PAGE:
Stories of 2012: Building a Sense of Community
Join us as we count down some of the top stories in Merrimack in 2012.
Merrimack Patch has it's first full year in the books and what a year it's been! We re-elected President Barack Obama to another four years, and hey, the Mayan apocalypse didn't happen, so congratulations, we're all still here.
From the opening of the Merrimack Premium Outlets to another Halloween storm that cut power to thousands for days, there's been no shortage of news in town. We've seen businesses and residents in the community doing wonderful things to support their neighbors and communities as far away as Haiti. There's been business growth, and sadly a few closures.
There have been exciting moments in sports with the boys varsity basketball state championship, the baseball team playing, but unfortunately losing their state championship, and the Merrimack Cardinals Midget Cheerleaders win at nationals earlier this month. Another Rock'n Ribfest was written into the books, as was a continually-growing Merrimack Fall Festival and Business Expo, and the midway returned to town on the Fourth of July after a short hiatus.
Join us as we count down some of the top stories of the year between today and Dec. 30. Thank you for making this a wonderful year. Enjoy the final days of 2012, we can't wait to see what 2013 has in store!
7. Building a Sense of Community
On April 10, a Merrimack resident who was injured while serving in Afghanistan in 2011, celebrated with the community the renovation of his home by a local organization designed to assist Marines who've been injured in combat.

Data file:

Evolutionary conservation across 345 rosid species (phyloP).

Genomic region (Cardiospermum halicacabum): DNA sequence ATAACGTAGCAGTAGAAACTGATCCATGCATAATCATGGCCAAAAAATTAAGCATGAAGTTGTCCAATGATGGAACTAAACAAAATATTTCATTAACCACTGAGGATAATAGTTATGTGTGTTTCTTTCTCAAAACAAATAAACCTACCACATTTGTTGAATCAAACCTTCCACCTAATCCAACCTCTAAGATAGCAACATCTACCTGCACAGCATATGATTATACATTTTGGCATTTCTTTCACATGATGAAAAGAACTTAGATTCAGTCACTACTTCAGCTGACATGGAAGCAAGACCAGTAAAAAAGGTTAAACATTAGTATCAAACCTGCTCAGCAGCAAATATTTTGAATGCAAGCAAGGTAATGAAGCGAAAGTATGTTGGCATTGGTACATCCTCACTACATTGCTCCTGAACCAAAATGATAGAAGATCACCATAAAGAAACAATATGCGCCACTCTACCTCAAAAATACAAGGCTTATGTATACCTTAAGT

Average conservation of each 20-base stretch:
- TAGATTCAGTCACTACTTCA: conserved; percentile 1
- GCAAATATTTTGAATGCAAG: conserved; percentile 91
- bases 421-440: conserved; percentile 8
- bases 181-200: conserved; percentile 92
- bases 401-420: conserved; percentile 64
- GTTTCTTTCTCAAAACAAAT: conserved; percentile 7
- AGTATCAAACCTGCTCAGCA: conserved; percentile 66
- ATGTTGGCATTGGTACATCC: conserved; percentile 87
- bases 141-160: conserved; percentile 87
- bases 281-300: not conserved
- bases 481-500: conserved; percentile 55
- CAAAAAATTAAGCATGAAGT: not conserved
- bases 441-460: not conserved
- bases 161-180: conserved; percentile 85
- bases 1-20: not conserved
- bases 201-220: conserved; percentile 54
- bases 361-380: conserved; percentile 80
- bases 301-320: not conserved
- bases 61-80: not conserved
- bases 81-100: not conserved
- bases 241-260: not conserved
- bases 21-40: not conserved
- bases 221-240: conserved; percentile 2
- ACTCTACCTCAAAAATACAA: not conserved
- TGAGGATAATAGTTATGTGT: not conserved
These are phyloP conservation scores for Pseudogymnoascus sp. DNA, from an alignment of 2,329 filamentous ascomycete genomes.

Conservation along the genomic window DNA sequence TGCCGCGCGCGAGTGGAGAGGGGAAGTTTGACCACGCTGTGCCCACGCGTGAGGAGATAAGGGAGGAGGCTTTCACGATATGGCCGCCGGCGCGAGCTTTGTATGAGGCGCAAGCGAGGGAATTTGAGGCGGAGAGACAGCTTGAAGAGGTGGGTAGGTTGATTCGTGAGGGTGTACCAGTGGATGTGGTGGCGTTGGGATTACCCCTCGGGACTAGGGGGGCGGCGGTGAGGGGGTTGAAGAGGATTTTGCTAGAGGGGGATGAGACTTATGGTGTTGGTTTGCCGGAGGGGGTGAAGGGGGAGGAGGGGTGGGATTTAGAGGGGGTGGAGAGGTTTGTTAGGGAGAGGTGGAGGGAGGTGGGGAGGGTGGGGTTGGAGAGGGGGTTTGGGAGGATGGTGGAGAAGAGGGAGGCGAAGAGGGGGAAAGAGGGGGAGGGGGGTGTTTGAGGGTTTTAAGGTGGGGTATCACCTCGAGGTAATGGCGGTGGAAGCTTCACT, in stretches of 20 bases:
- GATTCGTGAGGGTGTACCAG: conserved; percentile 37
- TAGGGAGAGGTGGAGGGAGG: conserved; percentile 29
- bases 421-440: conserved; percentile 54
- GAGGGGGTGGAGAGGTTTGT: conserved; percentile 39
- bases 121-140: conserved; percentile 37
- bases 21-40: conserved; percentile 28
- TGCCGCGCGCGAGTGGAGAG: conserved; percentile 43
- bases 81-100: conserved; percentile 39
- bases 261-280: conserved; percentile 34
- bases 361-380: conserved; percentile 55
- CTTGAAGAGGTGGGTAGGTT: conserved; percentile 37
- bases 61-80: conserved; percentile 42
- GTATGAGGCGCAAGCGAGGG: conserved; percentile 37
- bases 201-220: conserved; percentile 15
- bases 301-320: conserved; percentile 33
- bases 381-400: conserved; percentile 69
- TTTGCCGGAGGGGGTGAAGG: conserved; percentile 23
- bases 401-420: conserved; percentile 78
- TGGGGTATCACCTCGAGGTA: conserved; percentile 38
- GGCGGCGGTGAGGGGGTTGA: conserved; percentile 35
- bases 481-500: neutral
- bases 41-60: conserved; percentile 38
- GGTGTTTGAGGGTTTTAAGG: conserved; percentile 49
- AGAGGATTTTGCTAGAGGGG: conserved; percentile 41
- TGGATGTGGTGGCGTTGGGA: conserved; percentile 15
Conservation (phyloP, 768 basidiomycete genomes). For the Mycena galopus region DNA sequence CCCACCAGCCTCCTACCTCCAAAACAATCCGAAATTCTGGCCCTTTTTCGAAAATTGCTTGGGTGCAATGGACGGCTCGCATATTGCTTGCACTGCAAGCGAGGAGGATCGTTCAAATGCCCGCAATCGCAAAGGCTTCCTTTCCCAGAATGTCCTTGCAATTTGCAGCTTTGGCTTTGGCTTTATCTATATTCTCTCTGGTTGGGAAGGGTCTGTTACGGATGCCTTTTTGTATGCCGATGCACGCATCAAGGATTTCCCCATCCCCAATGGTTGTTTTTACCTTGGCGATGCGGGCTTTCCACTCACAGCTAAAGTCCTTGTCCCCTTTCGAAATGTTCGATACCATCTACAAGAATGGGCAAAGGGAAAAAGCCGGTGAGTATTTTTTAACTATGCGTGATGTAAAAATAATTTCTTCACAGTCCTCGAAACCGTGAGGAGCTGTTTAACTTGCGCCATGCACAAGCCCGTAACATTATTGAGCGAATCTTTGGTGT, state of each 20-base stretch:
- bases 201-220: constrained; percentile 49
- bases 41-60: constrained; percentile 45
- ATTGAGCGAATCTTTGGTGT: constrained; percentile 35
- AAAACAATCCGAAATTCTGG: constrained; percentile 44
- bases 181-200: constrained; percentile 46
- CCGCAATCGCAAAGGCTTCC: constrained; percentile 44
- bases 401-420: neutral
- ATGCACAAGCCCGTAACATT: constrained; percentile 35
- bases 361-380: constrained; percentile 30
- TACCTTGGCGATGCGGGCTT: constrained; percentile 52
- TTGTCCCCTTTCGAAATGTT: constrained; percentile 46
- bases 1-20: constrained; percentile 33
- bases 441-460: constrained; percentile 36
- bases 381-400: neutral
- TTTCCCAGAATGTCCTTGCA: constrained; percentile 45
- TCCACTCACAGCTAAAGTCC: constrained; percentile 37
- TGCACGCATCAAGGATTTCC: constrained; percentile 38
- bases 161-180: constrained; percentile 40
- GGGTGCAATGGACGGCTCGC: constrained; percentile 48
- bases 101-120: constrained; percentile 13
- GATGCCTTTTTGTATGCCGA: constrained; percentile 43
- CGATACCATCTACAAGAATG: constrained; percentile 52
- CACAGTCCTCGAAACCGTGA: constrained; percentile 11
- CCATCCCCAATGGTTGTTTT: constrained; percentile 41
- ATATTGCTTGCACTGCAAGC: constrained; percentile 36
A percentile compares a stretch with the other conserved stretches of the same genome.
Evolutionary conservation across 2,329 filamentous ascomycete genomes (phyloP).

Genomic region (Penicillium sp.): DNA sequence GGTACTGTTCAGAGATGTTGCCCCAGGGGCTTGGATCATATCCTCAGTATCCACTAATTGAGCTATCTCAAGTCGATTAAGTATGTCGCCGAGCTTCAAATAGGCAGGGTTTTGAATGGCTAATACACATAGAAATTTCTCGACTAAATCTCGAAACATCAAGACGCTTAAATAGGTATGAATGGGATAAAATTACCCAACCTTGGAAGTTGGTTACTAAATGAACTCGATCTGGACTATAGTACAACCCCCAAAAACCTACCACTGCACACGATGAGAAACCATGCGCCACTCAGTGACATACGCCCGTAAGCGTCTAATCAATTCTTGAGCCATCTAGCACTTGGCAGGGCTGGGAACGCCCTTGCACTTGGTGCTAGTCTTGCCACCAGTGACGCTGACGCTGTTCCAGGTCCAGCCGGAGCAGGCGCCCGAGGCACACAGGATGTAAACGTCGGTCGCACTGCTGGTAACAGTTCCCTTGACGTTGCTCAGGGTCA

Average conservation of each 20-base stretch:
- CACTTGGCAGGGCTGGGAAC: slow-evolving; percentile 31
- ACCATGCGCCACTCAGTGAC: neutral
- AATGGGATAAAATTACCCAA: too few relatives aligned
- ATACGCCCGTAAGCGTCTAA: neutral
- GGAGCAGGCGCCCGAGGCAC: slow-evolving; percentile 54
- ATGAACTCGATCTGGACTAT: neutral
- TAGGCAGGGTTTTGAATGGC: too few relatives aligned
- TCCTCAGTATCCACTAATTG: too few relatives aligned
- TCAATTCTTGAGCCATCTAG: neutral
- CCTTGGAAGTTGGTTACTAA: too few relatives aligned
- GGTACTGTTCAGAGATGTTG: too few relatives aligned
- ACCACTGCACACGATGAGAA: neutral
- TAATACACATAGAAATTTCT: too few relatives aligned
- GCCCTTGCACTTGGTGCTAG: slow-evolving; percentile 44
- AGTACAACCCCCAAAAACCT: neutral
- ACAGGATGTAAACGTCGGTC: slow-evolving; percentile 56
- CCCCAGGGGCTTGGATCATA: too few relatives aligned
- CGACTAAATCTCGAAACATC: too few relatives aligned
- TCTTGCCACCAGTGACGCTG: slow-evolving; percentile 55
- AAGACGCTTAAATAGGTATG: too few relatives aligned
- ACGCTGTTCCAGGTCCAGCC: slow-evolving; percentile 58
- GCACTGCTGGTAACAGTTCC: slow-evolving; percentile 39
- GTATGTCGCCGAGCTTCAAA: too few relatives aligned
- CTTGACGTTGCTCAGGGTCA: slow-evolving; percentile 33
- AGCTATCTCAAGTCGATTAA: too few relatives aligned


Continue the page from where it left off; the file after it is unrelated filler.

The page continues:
Chuck Donnelly, who stepped on an improvised explosive device in Afghanistan in May of 2011 and subsequently lost a portion of one leg, was given a home renovation thanks to Londonderry-based Building Dreams for Marines.
The 27-year-old told a large group of guests at his Woodland Drive home for the unveiling that he'd lost his sense of community the day he stepped on that IED, but thanks to the dedication of those involved in the project, that sense of community had been restored.
“My sense of community was ripped from me, was taken from me and it was really hard to get back until today and Building Dreams for Marines, you know it really shows the community still cares,” Donnelly said before a crowd gathered at his house for the ribbon cutting on a renovation project performed by nonprofit organization Building Dreams for Marines. “That is what my biggest improvement on life. Not prosthetics, not the medical treatment that I've received. It's really seeing everyone coming out here and caring and showing how much they care.”
The renovations made to the home he shares with his wife Kerry included removing pocket doors and widening doorways, a total remake of the kitchen, leveling the floors and updating the bathrooms and fitting handrails near the toilets and installing handrails and a seat in the shower in the master bedroom.
“We need to do something for people like Chuck that have served their country and deserve more coming home after they've served and then living their life in an uncomfortable lifestyle,” said Brian Hooper, founder of Building Dreams for Marines.
Catch up on our other stories of the year: